Sutton grew up in Moscow but has lived in Coeur d'Alene, Sandpoint, Vermont, St. Louis and on the East Coast. He's been singing since choir in grade school, and started playing the trumpet in fourth grade. But he later gave up the trumpet and taught himself to play guitar.
"You can't sing along with a trumpet," Sutton said.
He got serious about singing and playing when at age 16 he moved to St. Louis, where his uncle had a guitar shop.
"I started a band there called Spud, with Andy Myers from Moscow, and we played around in St. Louis for a couple of years, mainly in bars. I played the same style I play now, only on an electric guitar, so it was called 'rock.'"
Sutton's first on-stage experience came at The Focal Point in St. Louis, when he was just 16.
"They had jugglers and comedians, a talent show kind of thing, and I went up and sang a couple of songs. I have a friend in St. Louis who has a recording of that, and I remember it well because I was so nervous."
Another thing Sutton remembers: how hard it was, even then, to figure out the best way to make a living as a musician, and how to keep a band together.
"I like playing solo but I like having a band, too, It's great to have people behind you. But back in St. Louis, I played everything really slow, I mean extremely slow, and it was hard to get bass players or drummers to not want to kill me when they played with me. I finally picked it up a bit, but still, it's hard to work out schedules when you're in a band. If we knew we could make good money at it, it'd be different," he said.
Sutton took guitar lessons in St. Louis from "a really good jazz guitarist," who helped Sutton with basic skills and scales. Sutton also listened to a lot of blues in St. Louis, especially John Hartford, who is one of his favorites.
"Like a lot of songwriters, I listen to a wide variety of music: jazz, folk, blues, some punk, all kinds of stuff," Sutton said. "I tend to lik - Boise Weekly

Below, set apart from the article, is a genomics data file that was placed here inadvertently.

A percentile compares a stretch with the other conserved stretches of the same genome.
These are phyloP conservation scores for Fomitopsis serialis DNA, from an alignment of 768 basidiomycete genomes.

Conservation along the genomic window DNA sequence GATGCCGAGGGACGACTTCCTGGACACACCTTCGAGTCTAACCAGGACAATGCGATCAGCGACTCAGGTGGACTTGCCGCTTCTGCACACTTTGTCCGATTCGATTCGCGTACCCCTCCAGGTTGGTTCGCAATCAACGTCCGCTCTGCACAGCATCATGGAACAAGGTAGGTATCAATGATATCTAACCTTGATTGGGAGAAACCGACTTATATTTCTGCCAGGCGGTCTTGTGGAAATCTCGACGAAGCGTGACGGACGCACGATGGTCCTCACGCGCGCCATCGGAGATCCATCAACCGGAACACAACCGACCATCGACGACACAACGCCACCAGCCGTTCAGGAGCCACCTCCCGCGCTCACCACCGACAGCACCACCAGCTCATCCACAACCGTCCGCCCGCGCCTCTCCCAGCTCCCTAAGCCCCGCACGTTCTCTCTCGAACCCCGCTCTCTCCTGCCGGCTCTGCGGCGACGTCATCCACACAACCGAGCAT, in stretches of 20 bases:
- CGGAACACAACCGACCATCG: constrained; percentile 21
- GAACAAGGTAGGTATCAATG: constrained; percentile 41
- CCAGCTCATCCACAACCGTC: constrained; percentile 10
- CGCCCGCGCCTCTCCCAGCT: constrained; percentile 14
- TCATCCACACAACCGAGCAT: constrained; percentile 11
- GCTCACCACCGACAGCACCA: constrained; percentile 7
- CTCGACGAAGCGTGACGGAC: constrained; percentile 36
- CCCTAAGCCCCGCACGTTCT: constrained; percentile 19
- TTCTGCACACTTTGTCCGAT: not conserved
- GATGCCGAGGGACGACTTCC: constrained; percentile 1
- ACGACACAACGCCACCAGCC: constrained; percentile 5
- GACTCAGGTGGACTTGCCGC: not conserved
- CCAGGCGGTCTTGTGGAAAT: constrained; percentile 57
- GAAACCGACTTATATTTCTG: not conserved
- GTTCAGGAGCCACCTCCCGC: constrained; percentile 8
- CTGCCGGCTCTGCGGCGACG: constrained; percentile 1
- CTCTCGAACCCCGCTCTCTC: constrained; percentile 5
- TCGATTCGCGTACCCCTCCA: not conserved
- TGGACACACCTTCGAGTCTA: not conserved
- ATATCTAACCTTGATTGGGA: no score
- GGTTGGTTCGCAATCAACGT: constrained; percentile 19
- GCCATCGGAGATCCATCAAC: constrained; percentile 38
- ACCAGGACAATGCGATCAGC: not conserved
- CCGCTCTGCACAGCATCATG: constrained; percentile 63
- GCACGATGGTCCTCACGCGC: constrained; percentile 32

Discography

Charlie Sutton LP, 2006
Milk Man's Son LP, 2007

Photos

Bio

Singer-songwriter Charlie Sutton has spent years traveling the country working odd jobs and playing his original music. Working construction jobs, bussing tables, driving auction cars, working in a general store, and digging tree holes among other things all helped him pay rent (most of the time) , but music was always what he's lived for.
After moving to St. Louis at the age of 16, he hung around a guitar shop run by his Uncles and fronted a three piece band called Spud. There, he formed his own unique sound while immersed in the thick culture of a city full of music fanatics. His style borrowed from country blues, soul, and psychedelia. They parted ways eventually and Charlie moved on to Vermont, then to Boston where he performed in local songwriting contests and busked the subways. But New England wasn't home, and Charlie finally made his way back to the towering pines and open spaces of his native Northwest.

While Charlie's influences include artists such as John Hartford,Harry Nillson, Elizabeth Cotton, Sam Cooke,jimi hendrix,hot tuna,john fahey,lightning hopkins.mississippi john hurt and Neil Young, he has forged a style most definitely his own. He has played gigs on a local level everywhere he's lived, opening for several national acts as well. In October of 2006, he performed on A Prarie Home Companion when it traveled near his home town of Moscow, Idaho. He has one self titled release from 2006 and his latest cd ''milkmans son''was written and produced in his home studio in january of 2007.